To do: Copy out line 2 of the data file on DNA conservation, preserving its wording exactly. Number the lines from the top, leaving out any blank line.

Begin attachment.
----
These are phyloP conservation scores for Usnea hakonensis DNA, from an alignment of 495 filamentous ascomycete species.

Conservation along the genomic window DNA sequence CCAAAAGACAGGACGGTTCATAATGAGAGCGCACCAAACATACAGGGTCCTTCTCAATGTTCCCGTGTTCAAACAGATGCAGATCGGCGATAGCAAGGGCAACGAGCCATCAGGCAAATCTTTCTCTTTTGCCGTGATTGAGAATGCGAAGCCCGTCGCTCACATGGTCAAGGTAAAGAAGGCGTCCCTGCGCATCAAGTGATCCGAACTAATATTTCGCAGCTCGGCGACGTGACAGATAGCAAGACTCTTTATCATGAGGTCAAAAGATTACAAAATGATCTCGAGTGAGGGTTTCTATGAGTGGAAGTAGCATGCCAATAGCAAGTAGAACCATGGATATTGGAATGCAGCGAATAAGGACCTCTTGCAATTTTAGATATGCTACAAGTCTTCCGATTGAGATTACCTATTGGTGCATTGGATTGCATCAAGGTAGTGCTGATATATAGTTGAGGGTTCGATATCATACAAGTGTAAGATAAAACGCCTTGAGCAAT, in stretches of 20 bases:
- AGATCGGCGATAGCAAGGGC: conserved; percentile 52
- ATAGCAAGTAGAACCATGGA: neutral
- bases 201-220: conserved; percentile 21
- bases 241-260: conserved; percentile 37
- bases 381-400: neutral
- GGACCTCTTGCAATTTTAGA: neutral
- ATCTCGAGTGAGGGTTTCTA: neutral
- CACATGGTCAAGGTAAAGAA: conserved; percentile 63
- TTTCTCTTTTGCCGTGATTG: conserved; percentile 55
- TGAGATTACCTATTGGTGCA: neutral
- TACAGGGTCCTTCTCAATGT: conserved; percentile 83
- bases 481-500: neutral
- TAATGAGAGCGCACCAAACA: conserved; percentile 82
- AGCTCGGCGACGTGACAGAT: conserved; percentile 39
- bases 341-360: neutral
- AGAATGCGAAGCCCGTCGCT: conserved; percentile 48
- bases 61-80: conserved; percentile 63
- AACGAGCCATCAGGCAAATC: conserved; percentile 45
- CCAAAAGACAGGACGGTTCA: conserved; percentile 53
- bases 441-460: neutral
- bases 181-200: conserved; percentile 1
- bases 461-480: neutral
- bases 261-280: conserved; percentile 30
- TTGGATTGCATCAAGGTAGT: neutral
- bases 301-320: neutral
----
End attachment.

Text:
Conservation along the genomic window DNA sequence CCAAAAGACAGGACGGTTCATAATGAGAGCGCACCAAACATACAGGGTCCTTCTCAATGTTCCCGTGTTCAAACAGATGCAGATCGGCGATAGCAAGGGCAACGAGCCATCAGGCAAATCTTTCTCTTTTGCCGTGATTGAGAATGCGAAGCCCGTCGCTCACATGGTCAAGGTAAAGAAGGCGTCCCTGCGCATCAAGTGATCCGAACTAATATTTCGCAGCTCGGCGACGTGACAGATAGCAAGACTCTTTATCATGAGGTCAAAAGATTACAAAATGATCTCGAGTGAGGGTTTCTATGAGTGGAAGTAGCATGCCAATAGCAAGTAGAACCATGGATATTGGAATGCAGCGAATAAGGACCTCTTGCAATTTTAGATATGCTACAAGTCTTCCGATTGAGATTACCTATTGGTGCATTGGATTGCATCAAGGTAGTGCTGATATATAGTTGAGGGTTCGATATCATACAAGTGTAAGATAAAACGCCTTGAGCAAT, in stretches of 20 bases: